Big, fat tears rolled down my cheeks when I stepped outside a couple of months ago only to be met with a frightening sight.
No, it wasn’t Sasquatch or Freddy Krueger (although this did give me nightmares).
It was so much more horrifying.
Oh my hubby certainly meant well when he let someone give our yard a spring clean up.
The aftermath of his well meaning decision was that my beautiful hydrangeas had been clipped to within an inch of their lives and all that remained were a few brown branches sadly wondering what they had done to deserve such a cruel fate.
They have gorgeous, shiny leaves but not a flower to behold (I guess I won’t be needing my simple hydrangea drying method this year)!
When to Prune Hydrangeas so They Bloom
There are three types of hydrangeas …
Old Wood Hydrangeas
Mophead (what I have) and Lacecap Hydrangeas (typically pink, blue or purple) bloom on old wood meaning that their buds start to form in the fall for next summer’s blooms. If they are trimmed in the fall, winter or spring, all of those precious buds will be removed and you summer hydrangeas will be flowerless. Only prune in June or July! Only prune if the shrubs are too large for their space.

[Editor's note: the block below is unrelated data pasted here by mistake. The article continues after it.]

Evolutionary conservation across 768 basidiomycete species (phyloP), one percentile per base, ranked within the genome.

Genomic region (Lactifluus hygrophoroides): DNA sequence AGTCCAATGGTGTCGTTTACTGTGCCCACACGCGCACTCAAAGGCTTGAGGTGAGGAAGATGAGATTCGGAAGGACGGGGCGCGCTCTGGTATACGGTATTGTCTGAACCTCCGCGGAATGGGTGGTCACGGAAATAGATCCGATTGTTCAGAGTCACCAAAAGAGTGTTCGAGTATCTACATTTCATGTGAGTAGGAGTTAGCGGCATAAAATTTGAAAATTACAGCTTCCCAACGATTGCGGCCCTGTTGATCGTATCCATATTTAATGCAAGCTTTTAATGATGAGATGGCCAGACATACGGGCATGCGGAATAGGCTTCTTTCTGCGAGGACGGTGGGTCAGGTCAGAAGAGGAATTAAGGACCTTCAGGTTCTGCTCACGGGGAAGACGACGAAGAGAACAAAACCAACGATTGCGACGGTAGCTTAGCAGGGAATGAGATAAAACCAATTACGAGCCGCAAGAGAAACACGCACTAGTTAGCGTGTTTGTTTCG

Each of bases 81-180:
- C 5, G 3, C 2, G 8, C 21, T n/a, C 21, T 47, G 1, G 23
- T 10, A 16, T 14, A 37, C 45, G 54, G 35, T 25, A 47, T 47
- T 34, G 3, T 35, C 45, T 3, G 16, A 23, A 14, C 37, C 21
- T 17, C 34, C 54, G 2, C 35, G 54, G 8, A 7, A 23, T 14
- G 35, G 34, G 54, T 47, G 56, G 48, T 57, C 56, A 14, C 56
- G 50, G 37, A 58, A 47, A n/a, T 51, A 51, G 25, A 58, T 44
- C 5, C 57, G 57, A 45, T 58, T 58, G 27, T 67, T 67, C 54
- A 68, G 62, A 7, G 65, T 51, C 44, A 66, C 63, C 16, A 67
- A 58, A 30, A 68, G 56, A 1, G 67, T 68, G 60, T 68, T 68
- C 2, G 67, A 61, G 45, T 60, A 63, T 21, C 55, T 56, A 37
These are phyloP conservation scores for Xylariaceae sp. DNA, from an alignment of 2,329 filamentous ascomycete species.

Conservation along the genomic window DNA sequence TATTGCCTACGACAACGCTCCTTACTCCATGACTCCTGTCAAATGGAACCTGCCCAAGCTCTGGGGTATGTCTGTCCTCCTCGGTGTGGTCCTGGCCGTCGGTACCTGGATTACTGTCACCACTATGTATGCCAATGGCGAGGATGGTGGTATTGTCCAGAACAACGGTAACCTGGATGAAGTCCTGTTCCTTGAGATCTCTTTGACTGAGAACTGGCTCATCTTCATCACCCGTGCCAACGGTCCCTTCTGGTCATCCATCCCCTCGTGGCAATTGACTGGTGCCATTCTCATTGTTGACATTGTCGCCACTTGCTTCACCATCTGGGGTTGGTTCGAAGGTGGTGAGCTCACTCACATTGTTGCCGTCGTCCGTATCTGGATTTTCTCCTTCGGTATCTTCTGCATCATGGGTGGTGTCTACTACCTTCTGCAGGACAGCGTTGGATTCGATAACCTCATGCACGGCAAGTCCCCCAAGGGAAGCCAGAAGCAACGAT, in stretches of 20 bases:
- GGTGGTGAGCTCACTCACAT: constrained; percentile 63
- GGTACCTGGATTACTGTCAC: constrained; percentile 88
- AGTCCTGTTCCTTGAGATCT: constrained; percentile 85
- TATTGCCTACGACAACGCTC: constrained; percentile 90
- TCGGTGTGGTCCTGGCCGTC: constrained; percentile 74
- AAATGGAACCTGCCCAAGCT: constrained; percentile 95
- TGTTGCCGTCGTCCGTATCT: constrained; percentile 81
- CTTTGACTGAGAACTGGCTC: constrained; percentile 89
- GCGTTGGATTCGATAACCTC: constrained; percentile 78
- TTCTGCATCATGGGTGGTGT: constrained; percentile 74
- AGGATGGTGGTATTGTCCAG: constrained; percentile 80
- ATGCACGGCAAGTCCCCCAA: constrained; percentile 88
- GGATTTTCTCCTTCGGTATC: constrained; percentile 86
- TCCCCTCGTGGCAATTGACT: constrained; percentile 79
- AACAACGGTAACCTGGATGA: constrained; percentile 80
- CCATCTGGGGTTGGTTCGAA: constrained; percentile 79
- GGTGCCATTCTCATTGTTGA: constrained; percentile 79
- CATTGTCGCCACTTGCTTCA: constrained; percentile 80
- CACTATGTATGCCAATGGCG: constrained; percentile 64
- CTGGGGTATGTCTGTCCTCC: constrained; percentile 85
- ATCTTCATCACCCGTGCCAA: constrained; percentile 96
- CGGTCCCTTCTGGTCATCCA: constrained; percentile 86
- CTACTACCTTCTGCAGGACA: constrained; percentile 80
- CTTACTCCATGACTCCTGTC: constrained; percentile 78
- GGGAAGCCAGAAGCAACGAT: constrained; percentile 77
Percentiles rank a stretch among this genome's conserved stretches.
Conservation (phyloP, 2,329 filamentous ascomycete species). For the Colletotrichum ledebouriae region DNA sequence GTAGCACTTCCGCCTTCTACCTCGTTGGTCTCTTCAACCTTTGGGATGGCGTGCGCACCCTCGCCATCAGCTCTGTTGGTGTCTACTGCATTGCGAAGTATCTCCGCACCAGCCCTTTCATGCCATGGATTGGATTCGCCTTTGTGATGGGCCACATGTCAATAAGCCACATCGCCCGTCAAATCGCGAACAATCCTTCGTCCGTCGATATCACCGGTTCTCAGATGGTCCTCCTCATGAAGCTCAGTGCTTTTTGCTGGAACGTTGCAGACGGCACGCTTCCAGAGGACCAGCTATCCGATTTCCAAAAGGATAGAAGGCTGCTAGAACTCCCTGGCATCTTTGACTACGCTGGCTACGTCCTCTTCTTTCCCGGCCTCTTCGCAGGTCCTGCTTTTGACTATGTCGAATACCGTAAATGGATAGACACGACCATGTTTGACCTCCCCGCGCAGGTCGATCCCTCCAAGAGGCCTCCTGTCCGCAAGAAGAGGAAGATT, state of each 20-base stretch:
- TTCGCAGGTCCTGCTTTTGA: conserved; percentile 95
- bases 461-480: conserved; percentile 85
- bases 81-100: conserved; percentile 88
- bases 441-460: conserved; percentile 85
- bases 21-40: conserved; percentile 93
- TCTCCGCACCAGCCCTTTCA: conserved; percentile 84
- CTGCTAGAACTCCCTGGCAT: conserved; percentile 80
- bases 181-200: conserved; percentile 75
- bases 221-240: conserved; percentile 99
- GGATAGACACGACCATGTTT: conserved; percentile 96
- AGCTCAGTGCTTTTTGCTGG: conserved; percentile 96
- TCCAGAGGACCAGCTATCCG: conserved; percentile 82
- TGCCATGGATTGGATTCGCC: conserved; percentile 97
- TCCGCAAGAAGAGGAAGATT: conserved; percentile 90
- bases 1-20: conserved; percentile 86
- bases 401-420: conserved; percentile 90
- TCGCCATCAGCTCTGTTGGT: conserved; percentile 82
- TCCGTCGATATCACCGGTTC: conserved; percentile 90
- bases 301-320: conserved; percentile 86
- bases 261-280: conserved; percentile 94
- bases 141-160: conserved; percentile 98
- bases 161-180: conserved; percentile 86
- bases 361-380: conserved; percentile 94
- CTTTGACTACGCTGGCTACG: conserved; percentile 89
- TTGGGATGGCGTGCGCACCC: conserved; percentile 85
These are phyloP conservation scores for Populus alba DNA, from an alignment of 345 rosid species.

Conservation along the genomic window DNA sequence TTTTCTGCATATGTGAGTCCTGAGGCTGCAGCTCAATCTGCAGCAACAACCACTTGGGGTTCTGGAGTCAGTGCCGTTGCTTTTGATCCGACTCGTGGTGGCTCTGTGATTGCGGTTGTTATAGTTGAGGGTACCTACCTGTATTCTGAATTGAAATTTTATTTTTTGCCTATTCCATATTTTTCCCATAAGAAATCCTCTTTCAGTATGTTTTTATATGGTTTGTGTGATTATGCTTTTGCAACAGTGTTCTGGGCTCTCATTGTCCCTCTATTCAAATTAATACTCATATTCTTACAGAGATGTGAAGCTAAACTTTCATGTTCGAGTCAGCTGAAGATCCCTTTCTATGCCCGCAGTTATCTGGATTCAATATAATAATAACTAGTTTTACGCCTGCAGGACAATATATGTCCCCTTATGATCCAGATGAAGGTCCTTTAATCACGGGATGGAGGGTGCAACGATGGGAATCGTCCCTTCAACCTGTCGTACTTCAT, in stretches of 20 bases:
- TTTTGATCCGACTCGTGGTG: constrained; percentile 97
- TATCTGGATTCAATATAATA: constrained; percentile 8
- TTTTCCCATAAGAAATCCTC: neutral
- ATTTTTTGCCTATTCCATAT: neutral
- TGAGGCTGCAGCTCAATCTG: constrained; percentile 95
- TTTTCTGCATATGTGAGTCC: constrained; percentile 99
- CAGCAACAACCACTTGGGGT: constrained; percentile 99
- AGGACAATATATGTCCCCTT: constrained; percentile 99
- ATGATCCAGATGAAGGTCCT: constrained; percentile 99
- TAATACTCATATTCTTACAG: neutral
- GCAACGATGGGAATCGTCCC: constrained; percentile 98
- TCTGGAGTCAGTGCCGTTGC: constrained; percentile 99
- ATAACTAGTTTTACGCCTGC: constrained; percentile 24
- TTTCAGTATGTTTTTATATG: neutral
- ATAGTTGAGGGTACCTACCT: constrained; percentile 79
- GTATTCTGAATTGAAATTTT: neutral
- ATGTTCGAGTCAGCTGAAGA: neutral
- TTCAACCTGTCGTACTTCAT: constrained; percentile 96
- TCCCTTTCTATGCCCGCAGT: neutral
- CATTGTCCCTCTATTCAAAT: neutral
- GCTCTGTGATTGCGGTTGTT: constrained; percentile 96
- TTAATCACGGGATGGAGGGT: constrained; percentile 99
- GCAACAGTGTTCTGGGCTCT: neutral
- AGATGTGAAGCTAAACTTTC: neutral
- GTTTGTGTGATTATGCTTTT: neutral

Don’t be afraid to remove dead stems or flowers anytime of the year – this should be done annually and will not affect regrowth.
New Wood Hydrangeas
PeeGees and Annabelle hydrangeas (usually white) bloom on new wood meaning they can be pruned in the fall and will bloom on new stems in summer.
There is a group of mopheads that will bloom whenever they are pruned – one common type is called Endless Summer. These are the exception, not the rule, so make sure you know which type you have before cutting.
I still haven’t fully recovered – it’s a process.
Oh, and if that landscape guy ever sets foot in my yard again be better beware of the wrath of the crazy hydrangea-less lady.
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